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If the stage game has a unique NE, then for any T , the finitely repeated game has a unique SPNE: the NE of the stage game is played in every stage irrespective of the histor[r]

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Paul Romer (1955-, 内生的成長理論) → 学界から消えた！？
Ben Bernanke (1953-, マクロ、金融) → FRB議長を辞めた**の**は好材料？ Douglas Diamond (1953-, 銀行取付) → 金融は無い？
清滝信宏 (1955-, マクロ、金融) → まだ早い

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elimination of strictly dominated strategies can never be selected (with positive probability) in a mixed-strategy Nash equilibrium.[r]

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Consider a consumer problem. Suppose that a choice function x(p; !) satis…es Walras’**s** law and WA. Then, show that x(p; !) is homogeneous of degree zero. 6. Lagrange’**s** Method
You have two …nal exams upcoming, Mathematics (M) and Japanese (J), and have to decide how to allocate your time to study each subject. After eating, sleeping, exercising, and maintaining some human contact, you will have T hours each day in which to study for your exams. You have …gured out that your grade point average (G) from your two courses takes the form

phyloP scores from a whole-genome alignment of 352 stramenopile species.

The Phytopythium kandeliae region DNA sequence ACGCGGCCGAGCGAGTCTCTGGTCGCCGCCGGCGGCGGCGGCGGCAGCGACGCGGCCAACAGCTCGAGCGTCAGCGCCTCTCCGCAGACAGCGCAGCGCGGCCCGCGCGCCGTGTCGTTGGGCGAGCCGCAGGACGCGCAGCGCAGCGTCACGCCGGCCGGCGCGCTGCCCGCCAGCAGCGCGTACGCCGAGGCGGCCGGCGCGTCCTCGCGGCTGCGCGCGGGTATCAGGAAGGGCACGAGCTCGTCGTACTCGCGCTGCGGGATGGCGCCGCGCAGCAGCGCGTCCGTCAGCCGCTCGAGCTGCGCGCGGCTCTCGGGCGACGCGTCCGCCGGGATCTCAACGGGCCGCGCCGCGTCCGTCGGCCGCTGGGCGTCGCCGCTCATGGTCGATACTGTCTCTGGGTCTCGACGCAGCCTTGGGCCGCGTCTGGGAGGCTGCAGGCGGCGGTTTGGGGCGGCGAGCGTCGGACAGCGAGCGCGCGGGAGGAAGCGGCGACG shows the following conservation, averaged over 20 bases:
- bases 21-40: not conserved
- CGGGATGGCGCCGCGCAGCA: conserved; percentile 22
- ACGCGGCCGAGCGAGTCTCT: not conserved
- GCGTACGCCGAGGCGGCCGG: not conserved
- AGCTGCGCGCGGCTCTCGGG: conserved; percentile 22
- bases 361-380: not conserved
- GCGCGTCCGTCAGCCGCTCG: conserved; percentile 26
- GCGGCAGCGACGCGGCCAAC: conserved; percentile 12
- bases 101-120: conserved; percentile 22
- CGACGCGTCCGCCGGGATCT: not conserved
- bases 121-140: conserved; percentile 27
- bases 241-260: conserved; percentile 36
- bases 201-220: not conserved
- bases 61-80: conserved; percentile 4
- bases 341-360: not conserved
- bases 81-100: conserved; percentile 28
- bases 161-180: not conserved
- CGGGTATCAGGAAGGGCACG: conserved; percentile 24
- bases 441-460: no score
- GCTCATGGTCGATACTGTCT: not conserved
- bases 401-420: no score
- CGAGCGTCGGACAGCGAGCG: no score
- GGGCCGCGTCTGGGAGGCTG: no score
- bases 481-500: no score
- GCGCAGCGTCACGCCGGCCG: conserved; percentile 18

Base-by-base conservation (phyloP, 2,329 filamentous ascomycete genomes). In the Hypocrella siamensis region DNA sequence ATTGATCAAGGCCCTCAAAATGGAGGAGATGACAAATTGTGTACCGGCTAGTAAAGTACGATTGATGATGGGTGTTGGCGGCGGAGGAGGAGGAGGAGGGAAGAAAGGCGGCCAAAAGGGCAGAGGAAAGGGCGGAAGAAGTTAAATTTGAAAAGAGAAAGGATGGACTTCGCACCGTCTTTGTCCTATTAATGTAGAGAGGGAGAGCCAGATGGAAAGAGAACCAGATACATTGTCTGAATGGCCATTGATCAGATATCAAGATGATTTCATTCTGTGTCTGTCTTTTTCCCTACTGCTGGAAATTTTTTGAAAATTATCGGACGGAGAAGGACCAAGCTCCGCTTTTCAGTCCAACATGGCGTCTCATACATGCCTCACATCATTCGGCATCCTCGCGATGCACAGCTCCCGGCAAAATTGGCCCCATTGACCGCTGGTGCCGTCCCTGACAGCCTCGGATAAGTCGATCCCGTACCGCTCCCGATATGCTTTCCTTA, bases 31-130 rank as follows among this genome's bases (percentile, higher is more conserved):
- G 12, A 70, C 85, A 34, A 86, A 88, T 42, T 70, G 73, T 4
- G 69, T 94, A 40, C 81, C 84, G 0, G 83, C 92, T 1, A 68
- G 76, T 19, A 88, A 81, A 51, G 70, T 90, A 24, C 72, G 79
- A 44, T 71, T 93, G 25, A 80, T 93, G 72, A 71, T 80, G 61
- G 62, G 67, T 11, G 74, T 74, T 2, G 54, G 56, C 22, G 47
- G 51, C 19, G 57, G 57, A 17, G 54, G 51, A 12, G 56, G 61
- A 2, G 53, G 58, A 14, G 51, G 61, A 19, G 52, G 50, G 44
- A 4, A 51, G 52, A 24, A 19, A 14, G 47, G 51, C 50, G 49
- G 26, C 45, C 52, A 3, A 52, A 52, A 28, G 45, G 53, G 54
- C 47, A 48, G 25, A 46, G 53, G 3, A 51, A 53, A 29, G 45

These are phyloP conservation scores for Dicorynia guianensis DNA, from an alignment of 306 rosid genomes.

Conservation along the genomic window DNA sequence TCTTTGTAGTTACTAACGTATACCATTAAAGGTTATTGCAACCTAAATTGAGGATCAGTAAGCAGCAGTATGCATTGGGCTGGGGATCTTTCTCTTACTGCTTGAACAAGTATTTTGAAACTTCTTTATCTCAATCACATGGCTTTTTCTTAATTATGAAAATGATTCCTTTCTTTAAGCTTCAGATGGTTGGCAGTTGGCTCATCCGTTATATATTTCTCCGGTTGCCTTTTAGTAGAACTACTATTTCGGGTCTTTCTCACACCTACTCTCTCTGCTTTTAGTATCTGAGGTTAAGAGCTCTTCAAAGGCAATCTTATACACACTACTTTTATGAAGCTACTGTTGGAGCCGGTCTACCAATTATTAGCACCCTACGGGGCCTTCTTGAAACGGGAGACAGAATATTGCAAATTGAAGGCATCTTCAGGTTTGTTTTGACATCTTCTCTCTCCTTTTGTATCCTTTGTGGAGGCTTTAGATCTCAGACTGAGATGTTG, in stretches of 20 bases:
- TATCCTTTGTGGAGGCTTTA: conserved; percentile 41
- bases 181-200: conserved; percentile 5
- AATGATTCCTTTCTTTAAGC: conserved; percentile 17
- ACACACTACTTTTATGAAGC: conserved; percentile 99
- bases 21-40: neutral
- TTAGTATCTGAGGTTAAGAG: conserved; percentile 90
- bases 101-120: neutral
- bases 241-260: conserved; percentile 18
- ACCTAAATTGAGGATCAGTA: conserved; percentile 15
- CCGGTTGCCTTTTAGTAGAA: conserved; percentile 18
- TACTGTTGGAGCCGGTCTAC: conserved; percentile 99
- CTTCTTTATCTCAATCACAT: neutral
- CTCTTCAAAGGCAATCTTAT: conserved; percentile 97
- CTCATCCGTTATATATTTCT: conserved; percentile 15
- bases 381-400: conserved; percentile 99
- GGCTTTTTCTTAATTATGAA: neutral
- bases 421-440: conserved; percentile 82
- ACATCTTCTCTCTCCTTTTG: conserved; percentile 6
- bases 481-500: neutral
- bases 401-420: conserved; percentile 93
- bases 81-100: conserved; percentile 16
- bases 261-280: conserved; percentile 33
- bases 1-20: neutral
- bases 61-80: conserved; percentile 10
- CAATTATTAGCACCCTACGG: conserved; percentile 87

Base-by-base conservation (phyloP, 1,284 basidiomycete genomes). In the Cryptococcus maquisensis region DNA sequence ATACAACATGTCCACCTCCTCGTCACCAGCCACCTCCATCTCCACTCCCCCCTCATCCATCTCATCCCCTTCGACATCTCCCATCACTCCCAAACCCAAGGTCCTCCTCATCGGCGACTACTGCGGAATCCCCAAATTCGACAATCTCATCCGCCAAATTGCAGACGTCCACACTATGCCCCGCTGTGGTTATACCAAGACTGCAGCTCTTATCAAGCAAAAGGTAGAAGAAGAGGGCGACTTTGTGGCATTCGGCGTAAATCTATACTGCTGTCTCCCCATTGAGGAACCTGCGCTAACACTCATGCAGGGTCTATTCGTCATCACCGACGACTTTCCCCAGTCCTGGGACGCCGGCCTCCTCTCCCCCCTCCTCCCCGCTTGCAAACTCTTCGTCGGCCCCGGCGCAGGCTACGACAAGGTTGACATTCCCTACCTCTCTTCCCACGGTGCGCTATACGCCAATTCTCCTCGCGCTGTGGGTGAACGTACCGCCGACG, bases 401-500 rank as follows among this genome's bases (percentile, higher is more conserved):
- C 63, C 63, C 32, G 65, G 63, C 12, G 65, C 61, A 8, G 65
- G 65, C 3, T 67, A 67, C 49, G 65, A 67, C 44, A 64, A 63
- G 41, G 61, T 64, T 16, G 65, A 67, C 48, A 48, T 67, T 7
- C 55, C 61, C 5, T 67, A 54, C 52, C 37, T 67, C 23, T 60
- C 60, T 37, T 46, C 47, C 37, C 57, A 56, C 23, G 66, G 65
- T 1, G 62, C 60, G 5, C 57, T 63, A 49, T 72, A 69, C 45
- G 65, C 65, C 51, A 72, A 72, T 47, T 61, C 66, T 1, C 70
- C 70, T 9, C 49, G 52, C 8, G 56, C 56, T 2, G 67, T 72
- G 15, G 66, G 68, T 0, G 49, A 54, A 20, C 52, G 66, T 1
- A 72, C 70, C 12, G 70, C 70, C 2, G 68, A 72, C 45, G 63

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Q = K 1 =4
L 1 =8 Then, answer the following questions.
(a) In the short run, the …rm is committed to hire a …xed amount of capital K(+1), and can vary its output Q only by employing an appropriate amount of labor L . Derive the …rm’**s** short-run total, average, and marginal cost functions. (b) In the long run, the …rm can vary both capital and labor. Derive the …rm’**s**

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(5) Suppose that this **game** is played finitely many times, say T (≥ 2) times. De- rive the subgame perfect Nash equilibrium of such a finitely repeated **game**. Assume that payoff of each player is sum of each period payoff.
(6) Now suppose that the **game** is played infinitely many times: payoff of each player is discounted sum of each period payoff with some discount factor δ ∈ (0, 1). Assume specifically that A = 16, c = 8. Then, derive the condition under which the trigger strategy sustains the joint-profit maximizing prices you derived in (3) (as a subgame perfect Nash equilibrium).